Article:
Building Resilience

Resilience requires work in many areas. Today, we applied work to building physical and mental resilience.

In the cool and humid gloom, 13 pax met in the gloom.

Pax: Poacher, Vault, Colt, Cpt D, Colt, Guinness, Beano, Mad Bum, Squirrel, T-bone, Roadhouse, Neo, Scout

BEAT DOWN & DOWN PAINMENT: (Cinder block coupons)

Warm up: Mucho Chesto, Windmills, Good Mornings, Side Straddle Hops, Burpees.

The Thang:

800 m mosey

 

5 rounds

5 pull ups

10 merkins

15 block squats

 

50 m Bearpees

 

5 rounds

5 block swings

10 overhead press

15 incline merkins

 

50m Bear crawl

 

2 rounds

5 blockies

10 block sit-ups

15 side straddle hops

Announcements: Last Q Source next week before shifting to mentorship coaching. May take a week off from Q Source to start coaching the second week in November.

Prayer: Scout led us out in prayer.

Moleskine: Lead by example in building resilience.

      In 2006, I lost one of my best friends, Matt Worrell, to a surface to air missile in Iraq. He and I served together for close to 6 years, in the same small units. We deployed to Bosnia and Iraq together. Our spouses took care of one another while we were away. We shared many experiences together with young children. We complimented each other in personality and focus. We worked and played hard with extremely long hours.

      Of the many lessons I learned from him, he taught me about maintaining balance and resilience. With young children and far from family, he and wife found ways to break away…just the two of them for 2-3 days about every quarter. He made it a priority to endeavor to grow with his spouse and partner, despite the enormous amount of time that we spent away. These excursions proved essential for them and allowed their relationship to grow, especially when the stress, pressure, and responsibilities of raising a family and managing a demanding career took priority. Matt was a key leader at the time. In addition to managing his own resilience and that of his family, this demonstrated leadership from the front. Other Soldiers within the organization respected him for it and strived to follow his lead.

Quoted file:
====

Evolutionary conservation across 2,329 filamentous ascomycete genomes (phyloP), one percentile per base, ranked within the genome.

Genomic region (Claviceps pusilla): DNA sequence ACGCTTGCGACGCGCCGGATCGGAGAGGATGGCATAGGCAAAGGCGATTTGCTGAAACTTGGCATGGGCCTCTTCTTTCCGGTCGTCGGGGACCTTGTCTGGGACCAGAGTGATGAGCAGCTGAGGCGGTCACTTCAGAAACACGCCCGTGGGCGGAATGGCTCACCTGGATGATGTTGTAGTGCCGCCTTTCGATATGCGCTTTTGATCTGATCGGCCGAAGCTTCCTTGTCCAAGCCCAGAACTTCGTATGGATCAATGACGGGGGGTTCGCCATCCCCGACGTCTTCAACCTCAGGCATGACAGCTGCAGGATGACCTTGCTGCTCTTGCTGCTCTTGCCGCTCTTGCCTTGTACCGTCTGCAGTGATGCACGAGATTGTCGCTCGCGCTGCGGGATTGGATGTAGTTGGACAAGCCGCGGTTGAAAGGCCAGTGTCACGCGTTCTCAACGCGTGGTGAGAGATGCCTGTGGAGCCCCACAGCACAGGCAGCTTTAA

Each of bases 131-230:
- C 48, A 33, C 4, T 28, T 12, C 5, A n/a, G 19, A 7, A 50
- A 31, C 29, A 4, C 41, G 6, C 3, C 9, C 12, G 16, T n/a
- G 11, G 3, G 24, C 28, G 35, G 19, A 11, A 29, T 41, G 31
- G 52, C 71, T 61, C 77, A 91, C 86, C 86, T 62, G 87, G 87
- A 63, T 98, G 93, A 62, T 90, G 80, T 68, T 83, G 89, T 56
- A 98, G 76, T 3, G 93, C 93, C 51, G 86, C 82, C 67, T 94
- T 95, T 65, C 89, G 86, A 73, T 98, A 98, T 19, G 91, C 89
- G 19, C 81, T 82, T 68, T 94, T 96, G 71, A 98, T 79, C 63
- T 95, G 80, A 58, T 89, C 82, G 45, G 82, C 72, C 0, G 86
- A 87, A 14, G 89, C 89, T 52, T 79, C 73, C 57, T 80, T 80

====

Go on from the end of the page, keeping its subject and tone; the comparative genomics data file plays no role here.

My M and I tried to follow this model over the years for our own resilience and relationship growth. It was not always easy. We did not always make the iterative timing for once a quarter. As a geographical bachelor, those periods extended way beyond that which I would have liked. Nonetheless, we found ways over the years. Last week, we realized that it had been nearly 3 years since we pursued a couple of days alone…together. We made a quick decision and headed off, just the two of us. We have a lot of change in our lives right now and decisions to make. This time was critical to talk as we ponder the future.

      Sometimes, you just gotta put blue chips in the bank. We all change over time. We can choose to change with our spouses together or apart. Living under the same roof does not make one immune to changing apart. All of you lead busy, rewarding, fulfilling, and successful lives. Don’t miss the opportunity to grow together and to build some resilience.

If you haven’t done so in a while, think about a few days in a different environment with your spouse. Always leading from the front…even in resilience.

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